One night, while hanging with another drug user, Earle couldn’t reach his dealer. The other guy could. They agreed to meet the guy at Shirley Street Station, a short-lived music club near the downtown bus station. “Turns out his guy was a crack dealer, not a powder dealer,” Earle recalls. “That’s where it really went all to hell for me. For the next two years, every day was a hustle, just to get money for crack. It eventually got to where nobody would have anything to do with me.”
For a while, he bonded with a woman, and they both tried to pull themselves up. They shared strings of days of sobriety buoyed by promises of making a new life together. But they’d backslide into drugs and began barreling toward the bottom together. Her emotional breakdown was followed by the collapse of Earle’s respiratory system.
“I’d be dead if I hadn’t gone to my friend’s house and if she hadn’t insisted I go to the hospital,” he says. “If I’d been at Shirley Street Station or in some shitty hotel room with some street hooker, which is where I’d been a few months before, then I would’ve died. Junkies don’t take junkies to the hospital.”
After getting clean again, Earle hid out for several months, eventually reaching new plateaus of sobriety. He booked his first public gig at Bongo After Hours, because the coffeehouse doesn’t serve alcohol. Eventually he started playing nightclubs again.
“I wasn’t sure how I’d handle it,” he says. “But I discovered an important thing: Drunk people are stupid. It doesn’t matter if it’s a martini or a Pabst, or if they’re rich or poor. They all act the fool.”
As is often the case, his reputation didn’t make sobriety easy. People would bring him beers or drinks without asking. A handshake sometimes resulted in someone secretly slipping him a small baggy or pouch with a knowing wink. “I just throw it away,” Earle says. “I don’t try and give it back, because people get pissed if you do. They take it as an insult. I don’t have a problem just dumping it.”
As time passes, Earle finds it easier to keep it behind him. “He’s fine,” says his father. “I can’t talk to you about it, but he’s good. I don’t worry about him like I used to.” And the younger and elder Earles have also reached some stability in their relationship as well. Earle says he and his father are friends now, and they get along for the most part, but he also adds that he can get madder at his father than he does with anyone else in the world.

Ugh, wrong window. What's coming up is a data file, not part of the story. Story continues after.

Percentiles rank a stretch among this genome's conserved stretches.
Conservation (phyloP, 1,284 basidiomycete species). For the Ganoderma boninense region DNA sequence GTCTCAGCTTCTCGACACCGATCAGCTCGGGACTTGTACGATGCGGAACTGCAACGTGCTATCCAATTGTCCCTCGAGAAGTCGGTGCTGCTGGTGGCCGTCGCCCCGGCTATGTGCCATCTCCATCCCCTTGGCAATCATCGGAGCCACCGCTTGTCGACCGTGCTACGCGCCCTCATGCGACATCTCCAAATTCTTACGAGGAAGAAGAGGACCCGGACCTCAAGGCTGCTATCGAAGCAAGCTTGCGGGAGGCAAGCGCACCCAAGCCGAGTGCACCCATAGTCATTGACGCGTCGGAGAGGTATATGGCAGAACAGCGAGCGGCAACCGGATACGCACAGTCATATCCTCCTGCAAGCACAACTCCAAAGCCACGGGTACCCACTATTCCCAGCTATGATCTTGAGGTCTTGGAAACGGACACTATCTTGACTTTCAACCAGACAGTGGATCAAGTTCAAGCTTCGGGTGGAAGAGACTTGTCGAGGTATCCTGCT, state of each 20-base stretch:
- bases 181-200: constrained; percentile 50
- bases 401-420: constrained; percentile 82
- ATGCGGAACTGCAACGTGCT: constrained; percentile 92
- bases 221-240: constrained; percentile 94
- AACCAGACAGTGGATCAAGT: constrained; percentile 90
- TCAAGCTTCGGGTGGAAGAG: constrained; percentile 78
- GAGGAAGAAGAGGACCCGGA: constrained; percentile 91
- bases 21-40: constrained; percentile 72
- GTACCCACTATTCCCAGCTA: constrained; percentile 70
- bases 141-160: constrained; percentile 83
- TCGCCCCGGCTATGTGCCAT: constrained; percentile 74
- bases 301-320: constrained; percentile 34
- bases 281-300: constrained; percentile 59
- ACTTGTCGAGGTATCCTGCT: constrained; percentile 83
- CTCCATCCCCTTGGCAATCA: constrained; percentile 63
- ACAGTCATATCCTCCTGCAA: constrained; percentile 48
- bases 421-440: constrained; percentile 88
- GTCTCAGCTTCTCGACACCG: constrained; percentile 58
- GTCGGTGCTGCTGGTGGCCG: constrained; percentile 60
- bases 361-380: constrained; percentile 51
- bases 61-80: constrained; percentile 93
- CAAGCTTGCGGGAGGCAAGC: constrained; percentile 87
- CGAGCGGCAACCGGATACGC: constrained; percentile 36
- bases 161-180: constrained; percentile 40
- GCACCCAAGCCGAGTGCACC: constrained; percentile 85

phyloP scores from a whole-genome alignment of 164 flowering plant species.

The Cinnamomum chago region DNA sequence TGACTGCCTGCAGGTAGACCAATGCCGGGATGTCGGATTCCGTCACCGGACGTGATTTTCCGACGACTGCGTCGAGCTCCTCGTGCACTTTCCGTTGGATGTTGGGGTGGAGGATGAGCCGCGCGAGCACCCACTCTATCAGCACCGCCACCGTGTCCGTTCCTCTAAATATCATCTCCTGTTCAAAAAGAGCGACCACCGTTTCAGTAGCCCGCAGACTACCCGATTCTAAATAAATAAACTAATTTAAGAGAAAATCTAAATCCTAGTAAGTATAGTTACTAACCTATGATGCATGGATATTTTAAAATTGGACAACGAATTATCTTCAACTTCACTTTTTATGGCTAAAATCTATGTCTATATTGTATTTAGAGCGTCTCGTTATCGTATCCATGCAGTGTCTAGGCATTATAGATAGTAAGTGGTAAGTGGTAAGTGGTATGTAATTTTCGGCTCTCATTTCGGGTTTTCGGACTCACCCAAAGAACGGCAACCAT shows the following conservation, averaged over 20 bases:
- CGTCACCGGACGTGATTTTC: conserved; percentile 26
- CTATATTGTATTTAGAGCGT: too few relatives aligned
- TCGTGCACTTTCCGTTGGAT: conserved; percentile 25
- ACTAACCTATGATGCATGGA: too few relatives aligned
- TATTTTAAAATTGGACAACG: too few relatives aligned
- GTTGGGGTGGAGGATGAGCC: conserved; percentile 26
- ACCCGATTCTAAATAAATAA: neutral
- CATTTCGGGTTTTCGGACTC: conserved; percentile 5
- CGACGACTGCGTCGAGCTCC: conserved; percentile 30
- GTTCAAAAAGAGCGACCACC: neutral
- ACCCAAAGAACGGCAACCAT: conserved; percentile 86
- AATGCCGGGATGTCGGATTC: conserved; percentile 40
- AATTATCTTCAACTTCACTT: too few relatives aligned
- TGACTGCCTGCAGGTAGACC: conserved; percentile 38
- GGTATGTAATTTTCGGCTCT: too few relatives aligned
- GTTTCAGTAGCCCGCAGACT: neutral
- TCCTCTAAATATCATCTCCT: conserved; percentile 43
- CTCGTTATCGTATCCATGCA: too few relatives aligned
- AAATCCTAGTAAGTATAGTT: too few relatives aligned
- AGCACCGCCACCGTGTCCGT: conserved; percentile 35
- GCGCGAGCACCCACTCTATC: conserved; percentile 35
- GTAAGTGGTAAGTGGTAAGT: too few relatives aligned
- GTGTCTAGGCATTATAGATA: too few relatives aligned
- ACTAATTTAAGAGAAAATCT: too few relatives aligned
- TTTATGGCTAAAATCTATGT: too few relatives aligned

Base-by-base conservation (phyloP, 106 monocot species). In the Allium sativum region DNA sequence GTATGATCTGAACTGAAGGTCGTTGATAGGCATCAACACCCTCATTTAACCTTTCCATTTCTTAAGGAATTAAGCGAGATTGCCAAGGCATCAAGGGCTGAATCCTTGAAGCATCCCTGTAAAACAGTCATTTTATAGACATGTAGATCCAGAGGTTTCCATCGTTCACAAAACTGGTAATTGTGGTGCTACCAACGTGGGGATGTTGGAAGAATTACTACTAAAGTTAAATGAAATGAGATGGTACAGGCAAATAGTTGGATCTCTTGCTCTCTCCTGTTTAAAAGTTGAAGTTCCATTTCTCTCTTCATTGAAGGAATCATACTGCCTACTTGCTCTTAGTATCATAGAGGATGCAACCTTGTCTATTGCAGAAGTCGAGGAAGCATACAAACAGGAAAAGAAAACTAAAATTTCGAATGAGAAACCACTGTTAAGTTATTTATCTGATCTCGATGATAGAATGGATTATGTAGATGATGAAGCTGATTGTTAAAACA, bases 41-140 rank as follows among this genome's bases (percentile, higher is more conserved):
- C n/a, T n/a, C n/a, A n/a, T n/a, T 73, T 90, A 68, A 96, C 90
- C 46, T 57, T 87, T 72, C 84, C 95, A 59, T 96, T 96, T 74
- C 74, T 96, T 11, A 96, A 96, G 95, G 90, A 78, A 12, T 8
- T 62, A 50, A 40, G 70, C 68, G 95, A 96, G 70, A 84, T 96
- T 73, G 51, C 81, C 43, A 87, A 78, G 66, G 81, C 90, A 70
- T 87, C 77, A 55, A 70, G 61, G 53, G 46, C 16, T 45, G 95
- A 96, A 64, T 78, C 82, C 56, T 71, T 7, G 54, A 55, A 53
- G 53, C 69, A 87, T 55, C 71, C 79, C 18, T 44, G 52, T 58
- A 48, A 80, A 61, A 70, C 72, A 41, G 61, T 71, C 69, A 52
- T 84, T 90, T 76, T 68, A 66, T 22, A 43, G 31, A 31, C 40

“My dad does what he does, and he’s always going to do what he does, and there’s nothing that’s going to change that,” Earle says. “I’d be wasting my breath if I tried to change him.” Earle began touring in early March in preparation for the release of The Good Life. He performed at the SXSW music conference, and a West Coast tour swing found the media greeting him with major stories rarely given to new artists before their first national albums. His name, and stories of his past troubles, have created interest, and the sure-handed touch of his songs shows the interest is warranted.
“I wasn’t ready before,” he says with a clear-eyed assurance. “I’m ready now.”
For many who’ve long recognized his talent, but also long worried about his health, this is a moment of triumph viewed with cautious optimism.
“I don’t envy him starting out now,” his father says. “It’s a different world than when I started. It’s going to be tougher for him. But I didn’t realize any money from it until I was in my early 30s, so he may be ahead of where I was. He’s certainly ahead of me in getting a handle on himself. But he’s like me in that nothing can dissuade him from wanting to be a musician, and that’s what it takes.”
His dad pauses, a rare thing for the motor-mouthed Earle family. Enough silence passes to make you wonder what’s passing through his head. “The other advantage Justin has is he can’t fucking do anything else,” Steve eventually says. “So he knows he better make it work.”